Josh Pyke makes his orchestral debut: interview

Performing live with the Sydney Symphony Orchestra is a dream come true for Australian indie musician Josh Pyke.

Josh Pyke. Photo: supplied

Josh Pyke. Photo: supplied

“Hearing intimate music that’s been played out in your head in your bedroom, with a vast orchestral sound behind it is something that’s been a dream of mine for a long time – well before I had any reason to think that it might happen.

“I’m extremely excited and very nervous as well. I think it’s going to be a pretty wild experience for me,” says the ARIA Award-winning singer-songwriter.

Pyke selected the songs with input from his fans: “I posted something on Facebook and said, ‘what would you like to hear?’

“We did a poll and I was really pleased to see that some of the most popular ones were actually B-sides and album tracks, they weren’t necessarily the singles. That was kind of what I was hoping. I didn’t want to just do Make You Happy and Middle of the Hill. I love those songs but in an orchestral context I was wanting to push the limits of the audience as well as the songs,” says Pyke.

“There are some singles but there are also some glaring omissions. Make You Happy isn’t there or No One Wants a Lover: those songs, which were more like big pop songs. I’m sure there would have been a way to make them work but I wanted to hear songs like Fill You In, which is one of my favourite tracks, definitely one I feel emotionally connected to.”

The SSO commissioned 10 emerging composers from across Australia to orchestrate the music, with Pyke discussing each song with them but giving them a free rein to interpret the material pretty much as they wanted.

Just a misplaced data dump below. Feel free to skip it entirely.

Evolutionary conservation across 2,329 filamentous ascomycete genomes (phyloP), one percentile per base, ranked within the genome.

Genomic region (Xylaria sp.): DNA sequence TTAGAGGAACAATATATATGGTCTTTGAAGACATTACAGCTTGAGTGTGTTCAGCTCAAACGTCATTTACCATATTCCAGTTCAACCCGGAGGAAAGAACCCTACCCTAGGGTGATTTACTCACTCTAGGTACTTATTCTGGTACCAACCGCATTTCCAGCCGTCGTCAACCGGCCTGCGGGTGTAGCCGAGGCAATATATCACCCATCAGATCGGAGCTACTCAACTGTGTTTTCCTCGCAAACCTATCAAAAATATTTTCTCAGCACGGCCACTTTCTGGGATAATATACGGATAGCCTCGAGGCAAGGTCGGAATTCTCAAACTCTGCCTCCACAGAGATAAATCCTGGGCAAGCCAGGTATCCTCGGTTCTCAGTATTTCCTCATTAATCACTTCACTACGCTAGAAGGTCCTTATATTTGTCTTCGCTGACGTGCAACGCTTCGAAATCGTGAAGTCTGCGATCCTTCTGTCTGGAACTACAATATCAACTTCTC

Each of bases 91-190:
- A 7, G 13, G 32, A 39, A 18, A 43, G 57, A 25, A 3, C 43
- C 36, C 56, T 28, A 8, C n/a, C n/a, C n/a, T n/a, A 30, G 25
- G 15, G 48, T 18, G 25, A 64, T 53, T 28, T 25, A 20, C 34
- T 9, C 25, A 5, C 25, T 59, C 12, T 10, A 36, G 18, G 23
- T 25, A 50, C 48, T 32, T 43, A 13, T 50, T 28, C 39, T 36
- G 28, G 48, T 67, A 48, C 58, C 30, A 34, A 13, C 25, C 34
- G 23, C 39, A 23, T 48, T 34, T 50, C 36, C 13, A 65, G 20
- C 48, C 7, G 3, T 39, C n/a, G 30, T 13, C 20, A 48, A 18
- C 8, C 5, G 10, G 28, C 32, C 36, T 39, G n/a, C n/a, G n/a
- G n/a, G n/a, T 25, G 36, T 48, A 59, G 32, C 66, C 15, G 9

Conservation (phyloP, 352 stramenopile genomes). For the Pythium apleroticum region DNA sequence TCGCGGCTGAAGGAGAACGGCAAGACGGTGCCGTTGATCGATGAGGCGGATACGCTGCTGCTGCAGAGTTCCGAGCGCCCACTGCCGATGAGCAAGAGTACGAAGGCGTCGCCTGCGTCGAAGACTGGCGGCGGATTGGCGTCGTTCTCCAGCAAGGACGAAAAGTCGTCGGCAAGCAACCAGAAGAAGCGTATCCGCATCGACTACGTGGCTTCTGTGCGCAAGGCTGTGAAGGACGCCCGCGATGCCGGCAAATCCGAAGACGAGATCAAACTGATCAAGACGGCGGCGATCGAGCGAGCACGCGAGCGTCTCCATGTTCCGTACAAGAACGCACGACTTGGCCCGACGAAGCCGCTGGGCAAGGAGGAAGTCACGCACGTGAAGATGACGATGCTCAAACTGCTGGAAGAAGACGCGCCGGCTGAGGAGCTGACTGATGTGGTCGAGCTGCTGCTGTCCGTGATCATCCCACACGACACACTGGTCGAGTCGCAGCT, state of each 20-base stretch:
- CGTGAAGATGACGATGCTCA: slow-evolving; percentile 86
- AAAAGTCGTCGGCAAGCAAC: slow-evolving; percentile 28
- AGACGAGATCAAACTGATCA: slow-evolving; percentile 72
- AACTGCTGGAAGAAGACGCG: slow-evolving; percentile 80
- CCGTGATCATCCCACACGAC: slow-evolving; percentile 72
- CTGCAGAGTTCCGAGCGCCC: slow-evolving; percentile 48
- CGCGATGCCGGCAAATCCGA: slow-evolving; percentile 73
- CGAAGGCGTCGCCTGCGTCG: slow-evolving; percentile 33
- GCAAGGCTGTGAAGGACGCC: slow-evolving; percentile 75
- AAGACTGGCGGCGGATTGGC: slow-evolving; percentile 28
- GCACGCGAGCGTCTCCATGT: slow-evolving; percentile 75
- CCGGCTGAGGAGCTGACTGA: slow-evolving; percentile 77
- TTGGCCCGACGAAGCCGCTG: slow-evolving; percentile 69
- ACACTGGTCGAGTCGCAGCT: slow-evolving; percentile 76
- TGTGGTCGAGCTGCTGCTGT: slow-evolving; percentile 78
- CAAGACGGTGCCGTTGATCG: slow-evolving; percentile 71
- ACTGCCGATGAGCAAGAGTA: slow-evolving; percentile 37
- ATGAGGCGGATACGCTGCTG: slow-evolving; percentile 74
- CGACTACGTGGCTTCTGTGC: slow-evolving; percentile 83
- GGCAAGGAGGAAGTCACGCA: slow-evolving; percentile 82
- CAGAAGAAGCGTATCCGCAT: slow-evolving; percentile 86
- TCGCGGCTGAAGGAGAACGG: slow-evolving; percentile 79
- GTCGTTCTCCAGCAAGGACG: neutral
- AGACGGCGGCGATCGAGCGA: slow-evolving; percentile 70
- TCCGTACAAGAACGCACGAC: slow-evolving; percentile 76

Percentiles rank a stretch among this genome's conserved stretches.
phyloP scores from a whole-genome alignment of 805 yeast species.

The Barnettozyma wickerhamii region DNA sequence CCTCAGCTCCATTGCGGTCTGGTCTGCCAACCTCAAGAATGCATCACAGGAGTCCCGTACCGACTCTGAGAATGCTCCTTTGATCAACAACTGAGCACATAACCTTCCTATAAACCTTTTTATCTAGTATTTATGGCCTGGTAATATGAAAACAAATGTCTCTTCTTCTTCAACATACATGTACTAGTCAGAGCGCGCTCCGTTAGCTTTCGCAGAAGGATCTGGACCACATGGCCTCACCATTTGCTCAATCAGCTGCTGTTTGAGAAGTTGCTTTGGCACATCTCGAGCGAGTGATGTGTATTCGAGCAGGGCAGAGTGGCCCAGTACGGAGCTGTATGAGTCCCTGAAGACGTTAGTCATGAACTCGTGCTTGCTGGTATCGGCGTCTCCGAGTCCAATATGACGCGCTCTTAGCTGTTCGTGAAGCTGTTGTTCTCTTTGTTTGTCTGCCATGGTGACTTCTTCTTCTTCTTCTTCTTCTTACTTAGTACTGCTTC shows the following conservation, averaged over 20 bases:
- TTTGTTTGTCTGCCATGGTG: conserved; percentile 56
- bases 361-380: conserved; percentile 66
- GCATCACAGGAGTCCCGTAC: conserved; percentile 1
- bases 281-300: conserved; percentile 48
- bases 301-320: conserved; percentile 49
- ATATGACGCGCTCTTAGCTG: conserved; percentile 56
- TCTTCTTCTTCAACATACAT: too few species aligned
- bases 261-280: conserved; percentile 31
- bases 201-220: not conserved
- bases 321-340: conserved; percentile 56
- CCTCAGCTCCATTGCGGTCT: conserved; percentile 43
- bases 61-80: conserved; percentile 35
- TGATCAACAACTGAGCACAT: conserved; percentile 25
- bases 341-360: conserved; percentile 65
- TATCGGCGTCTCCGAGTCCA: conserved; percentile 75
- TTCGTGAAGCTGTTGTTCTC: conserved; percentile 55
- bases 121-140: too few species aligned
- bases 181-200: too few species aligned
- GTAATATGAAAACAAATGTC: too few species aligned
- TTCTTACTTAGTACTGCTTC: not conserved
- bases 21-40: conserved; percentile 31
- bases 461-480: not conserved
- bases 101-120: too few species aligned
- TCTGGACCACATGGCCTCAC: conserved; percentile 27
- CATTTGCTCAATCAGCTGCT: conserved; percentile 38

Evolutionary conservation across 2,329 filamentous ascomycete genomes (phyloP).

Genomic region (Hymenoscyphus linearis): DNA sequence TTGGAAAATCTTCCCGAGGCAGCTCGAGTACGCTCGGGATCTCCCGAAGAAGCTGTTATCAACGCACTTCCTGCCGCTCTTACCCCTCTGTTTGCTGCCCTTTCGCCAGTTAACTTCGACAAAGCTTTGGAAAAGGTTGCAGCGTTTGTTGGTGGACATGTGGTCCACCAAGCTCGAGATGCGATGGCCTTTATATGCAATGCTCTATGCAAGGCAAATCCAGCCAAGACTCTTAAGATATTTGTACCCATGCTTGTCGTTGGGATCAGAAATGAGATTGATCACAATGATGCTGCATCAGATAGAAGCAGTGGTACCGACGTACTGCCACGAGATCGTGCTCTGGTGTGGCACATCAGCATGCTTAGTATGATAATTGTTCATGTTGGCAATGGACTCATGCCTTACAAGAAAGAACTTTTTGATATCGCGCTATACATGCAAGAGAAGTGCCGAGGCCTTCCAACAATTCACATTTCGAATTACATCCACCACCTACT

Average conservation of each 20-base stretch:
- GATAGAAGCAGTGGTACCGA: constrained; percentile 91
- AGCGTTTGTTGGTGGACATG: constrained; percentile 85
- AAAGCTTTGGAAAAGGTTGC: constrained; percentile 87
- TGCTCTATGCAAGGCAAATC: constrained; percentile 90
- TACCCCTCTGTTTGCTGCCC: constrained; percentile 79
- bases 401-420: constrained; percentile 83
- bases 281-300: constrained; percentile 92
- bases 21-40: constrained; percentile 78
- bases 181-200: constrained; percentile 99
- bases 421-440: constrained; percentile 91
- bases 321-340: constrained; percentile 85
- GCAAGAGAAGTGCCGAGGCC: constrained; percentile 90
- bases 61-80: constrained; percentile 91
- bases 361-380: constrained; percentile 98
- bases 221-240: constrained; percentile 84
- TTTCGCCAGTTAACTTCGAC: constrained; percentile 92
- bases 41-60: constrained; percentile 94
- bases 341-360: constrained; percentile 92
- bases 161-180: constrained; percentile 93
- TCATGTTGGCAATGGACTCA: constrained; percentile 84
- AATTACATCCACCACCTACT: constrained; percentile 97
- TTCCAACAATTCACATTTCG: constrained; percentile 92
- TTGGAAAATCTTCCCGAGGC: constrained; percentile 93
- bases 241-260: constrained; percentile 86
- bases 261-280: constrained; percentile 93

The Lighthouse Song, which is quite a laid-back folk song, has taken on a slightly more Sufjan Stevens, joyous feel, which is interesting. Memories & Dust, which is kind of upbeat on the record, has taken on a more melancholy vibe,” he says.

“I really subscribe to the idea that a recorded version of a song is just a specific moment in time. After years and years of playing the songs live, they take on a different life. And I don’t listen to my records. The version of my own songs that I have in my head is actually pretty different to the recorded version.

“When I play them live with the band they take on a life of their own and when I play them solo they change dramatically so I really wanted the arrangers and composers to take their own kind of attitude towards it. The songs are a framework; not necessarily something rigid.”

Perth-based composer Lachlan Skipworth was excited to be offered the opportunity to orchestrate Leeward Side for the concert.

“I love his music. For me, I wanted to be faithful to the original song,” says Skipworth.

“It’s got this relentless rhythm that keeps driving forward through the whole song. At the same time, it’s a quietly melancholy song. I took a model from Ravel’s Bolero, (which) is kind of the same thing.

“I have underpinned the song with two snare drums – except for one bit where Josh and I decided to make a change from the recorded version and slow it down.”

“It’s been a really interesting process,” says Pyke. “Some of the songs have remained fairly faithful to the original and some of them have diverged pretty dramatically. But I feel like every arrangement has served the song.”

Josh Pyke Live with the SSO, SOH, April 29 & 30. Bookings:www.sydneyoperahouse.com or 02 9250 7777

A version of this story ran in the Sunday Telegraph on April 19

 

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